Charles Aitken (Chris) and Amy Nuttall (Ann) in All My Sons at the Open Air Theatre
Charles Aitken (Chris) and Amy Nuttall (Ann) in All My Sons at the Open Air Theatre
© Francis Loney


Arthur Miller is the man of the moment this summer, with a string of high profile revivals of his work. Following on from Ivo van Hove's stunning production of A View From the Bridge starring Mark Strong at the Young Vic, and preceding The Crucible starring Richard Armitage at the Old Vic, All My Sons has opened the new season at the Open Air Theatre, a fitting venue for a play set in the garden of a middle class home in post-war America.

Joe Keller is your average, hardworking family man, who harbours a secret that threatens to shatter the very household he has built his life on. His son Larry went missing-in-action three and a half years ago, around the same time Joe was embroiled in a scandal which led to the death of 21 pilots and the imprisonment of his business partner. Now, as his other son Chris announces his decision to marry his dead brother's fiancee, Joe is forced to confront the actions he took in order to allow his son to live free from guilt.

Whilst All My Sons is a naturalistic play, there are few naturalistic qualities in Lizzie Clachan's effective design. A large backdrop, emblazoned with a vintage cartoon image of a typical American middle-class family, towers over the stage like an imposing billboard advertising the American Dream, Miller's criticism of which lies at the very heart of the play. The lighting, whilst officially designed by Guy Hoare, is essentially provided by mother nature, seeing as the action takes place over one day; after returning from the interval, dusk had fallen on Regent's Park.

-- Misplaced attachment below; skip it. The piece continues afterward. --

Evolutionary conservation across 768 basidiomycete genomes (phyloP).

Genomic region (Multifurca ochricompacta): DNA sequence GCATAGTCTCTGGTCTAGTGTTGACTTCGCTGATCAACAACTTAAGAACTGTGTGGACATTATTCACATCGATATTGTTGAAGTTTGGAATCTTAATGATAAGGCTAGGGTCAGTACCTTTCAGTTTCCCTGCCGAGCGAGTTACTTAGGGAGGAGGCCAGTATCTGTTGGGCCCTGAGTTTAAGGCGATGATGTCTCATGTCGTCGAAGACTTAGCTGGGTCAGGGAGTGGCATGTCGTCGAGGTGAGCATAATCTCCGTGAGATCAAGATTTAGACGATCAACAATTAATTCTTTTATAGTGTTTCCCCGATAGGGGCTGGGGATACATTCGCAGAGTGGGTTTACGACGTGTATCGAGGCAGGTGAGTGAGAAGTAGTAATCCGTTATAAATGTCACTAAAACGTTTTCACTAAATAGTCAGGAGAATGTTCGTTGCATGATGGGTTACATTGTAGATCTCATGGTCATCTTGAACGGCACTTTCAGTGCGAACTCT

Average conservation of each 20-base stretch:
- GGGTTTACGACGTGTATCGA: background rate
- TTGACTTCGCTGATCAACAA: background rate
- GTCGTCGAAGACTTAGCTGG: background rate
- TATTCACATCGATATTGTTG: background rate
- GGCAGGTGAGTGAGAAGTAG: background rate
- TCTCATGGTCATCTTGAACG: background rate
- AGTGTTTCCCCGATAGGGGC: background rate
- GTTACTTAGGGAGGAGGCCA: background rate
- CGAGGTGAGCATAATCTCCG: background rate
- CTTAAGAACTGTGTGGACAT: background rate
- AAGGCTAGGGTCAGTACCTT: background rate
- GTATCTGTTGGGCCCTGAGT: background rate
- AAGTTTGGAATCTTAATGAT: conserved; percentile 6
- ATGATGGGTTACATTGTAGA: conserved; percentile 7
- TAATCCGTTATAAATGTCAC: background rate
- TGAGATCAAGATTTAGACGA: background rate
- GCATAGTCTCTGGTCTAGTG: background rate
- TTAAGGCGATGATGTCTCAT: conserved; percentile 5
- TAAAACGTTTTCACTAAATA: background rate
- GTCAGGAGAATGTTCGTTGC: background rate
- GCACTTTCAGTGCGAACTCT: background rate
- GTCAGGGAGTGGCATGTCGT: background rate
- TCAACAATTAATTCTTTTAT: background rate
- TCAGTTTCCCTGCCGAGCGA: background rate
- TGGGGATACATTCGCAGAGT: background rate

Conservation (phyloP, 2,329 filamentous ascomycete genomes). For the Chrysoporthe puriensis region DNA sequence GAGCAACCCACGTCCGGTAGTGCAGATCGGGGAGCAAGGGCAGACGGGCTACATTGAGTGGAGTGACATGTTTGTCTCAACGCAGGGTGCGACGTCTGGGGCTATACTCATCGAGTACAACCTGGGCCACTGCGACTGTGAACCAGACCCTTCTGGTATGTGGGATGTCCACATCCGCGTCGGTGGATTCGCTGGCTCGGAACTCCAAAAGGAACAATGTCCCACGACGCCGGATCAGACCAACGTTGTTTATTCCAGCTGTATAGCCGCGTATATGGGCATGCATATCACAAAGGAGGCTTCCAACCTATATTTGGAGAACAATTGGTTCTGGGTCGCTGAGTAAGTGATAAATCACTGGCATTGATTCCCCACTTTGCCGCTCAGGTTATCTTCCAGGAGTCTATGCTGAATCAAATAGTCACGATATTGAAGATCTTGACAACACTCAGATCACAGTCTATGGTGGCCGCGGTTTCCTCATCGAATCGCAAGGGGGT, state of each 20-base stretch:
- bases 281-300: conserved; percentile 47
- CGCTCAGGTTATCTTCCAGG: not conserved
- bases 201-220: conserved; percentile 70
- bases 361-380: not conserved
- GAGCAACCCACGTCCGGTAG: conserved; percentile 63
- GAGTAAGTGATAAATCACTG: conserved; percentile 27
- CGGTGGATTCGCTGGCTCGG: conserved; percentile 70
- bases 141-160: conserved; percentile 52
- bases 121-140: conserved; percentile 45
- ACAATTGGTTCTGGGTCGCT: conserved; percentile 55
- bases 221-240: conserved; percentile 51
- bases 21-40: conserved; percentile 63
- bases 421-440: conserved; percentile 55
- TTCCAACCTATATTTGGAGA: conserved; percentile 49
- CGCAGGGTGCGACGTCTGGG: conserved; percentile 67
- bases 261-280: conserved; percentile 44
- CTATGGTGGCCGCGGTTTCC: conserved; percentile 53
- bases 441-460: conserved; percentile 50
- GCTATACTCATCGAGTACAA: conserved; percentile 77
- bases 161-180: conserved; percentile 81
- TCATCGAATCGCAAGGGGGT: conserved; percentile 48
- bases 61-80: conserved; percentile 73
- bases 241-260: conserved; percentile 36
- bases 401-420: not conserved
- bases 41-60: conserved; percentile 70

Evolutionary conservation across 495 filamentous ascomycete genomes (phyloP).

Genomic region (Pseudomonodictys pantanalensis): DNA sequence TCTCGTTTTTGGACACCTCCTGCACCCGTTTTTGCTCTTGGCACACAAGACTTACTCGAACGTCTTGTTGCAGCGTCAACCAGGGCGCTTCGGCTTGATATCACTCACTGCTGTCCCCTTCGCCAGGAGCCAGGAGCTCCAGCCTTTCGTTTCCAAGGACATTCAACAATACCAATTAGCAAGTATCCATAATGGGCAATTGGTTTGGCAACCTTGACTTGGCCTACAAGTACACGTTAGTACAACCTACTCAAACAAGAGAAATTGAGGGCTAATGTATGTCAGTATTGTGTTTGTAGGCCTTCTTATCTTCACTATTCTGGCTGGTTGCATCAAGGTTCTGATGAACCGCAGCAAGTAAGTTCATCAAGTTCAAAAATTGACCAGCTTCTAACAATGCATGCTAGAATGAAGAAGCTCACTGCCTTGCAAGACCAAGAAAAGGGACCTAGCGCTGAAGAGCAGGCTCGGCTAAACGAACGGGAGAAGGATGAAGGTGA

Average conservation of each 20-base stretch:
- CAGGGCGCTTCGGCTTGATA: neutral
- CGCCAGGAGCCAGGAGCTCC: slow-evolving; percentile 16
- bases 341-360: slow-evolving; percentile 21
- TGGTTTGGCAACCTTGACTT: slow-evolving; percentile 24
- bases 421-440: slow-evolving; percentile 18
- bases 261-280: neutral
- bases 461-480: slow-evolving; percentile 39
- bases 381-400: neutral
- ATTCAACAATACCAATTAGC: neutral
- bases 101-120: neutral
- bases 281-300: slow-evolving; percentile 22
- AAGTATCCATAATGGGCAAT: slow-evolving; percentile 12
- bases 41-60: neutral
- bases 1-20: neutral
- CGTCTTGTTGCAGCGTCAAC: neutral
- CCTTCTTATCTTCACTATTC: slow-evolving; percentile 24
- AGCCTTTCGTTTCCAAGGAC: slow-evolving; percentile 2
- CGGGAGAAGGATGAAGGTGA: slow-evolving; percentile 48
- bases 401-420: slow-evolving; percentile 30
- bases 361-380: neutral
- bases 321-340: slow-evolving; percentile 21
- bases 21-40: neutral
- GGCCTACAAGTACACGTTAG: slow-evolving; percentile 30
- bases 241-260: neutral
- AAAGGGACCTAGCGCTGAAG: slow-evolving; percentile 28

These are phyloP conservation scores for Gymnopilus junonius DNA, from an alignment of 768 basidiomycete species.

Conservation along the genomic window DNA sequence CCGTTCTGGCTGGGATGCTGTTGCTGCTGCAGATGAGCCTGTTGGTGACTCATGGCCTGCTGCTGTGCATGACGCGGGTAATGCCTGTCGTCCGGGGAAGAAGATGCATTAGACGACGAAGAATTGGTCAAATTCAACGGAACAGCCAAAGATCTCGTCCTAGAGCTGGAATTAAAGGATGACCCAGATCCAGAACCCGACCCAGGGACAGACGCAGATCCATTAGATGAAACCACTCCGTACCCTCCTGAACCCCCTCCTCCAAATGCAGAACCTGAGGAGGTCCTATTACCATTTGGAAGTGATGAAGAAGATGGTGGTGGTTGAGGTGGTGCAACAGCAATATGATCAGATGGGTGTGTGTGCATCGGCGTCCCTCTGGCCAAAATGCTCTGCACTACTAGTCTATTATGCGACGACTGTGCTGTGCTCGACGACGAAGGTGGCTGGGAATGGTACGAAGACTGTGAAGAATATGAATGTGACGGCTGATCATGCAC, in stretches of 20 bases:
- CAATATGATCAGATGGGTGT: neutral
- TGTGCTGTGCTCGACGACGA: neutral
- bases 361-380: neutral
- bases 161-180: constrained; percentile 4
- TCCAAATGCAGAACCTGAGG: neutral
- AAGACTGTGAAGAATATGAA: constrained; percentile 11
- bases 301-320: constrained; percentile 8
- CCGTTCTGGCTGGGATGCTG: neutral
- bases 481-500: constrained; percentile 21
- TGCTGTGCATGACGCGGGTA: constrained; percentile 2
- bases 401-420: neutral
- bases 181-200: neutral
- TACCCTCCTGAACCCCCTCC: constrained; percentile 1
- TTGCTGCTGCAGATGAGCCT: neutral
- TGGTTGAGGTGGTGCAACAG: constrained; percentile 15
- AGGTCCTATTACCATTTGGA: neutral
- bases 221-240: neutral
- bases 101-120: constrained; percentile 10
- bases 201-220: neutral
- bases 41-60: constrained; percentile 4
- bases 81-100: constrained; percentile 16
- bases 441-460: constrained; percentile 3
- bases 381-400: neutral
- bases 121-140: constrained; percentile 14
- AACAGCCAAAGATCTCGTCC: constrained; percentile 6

Open Air Theatre artistic director Timothy Sheader opens each act with a full cast tableau, which lends the production an almost soap operatic feel, and throughout the evening the idea that Joe is under constant scrutiny from the community is maintained through clever use of the areas to the side of the main stage.

Tom Mannion - utterly believable as Joe, a man who is running out of places to hide - helms a strong cast including a show-stealing performance from Amy Nuttall, whose Ann is both desperate to move on from her past and yet set on concealing the one piece of information that will help everyone to do so. Charles Aitken and Andy McKeane also put in stellar turns as Chris and George respectively, their confrontation providing one of the punchier moments of the evening. Holding everything together, Brid Brennan plays matriarch Kate with a chilling intensity that builds throughout and leaves us all on tenterhooks.

All My Sons is about the choices people make and the lengths someone will go to in order to protect and provide for their family. Sheader's production starts gradually and winds into a dramatic crescendo that had me perched on the edge of my seat by the end. A thrilling revival of a stirring play that should be on anyone's to do list this summer.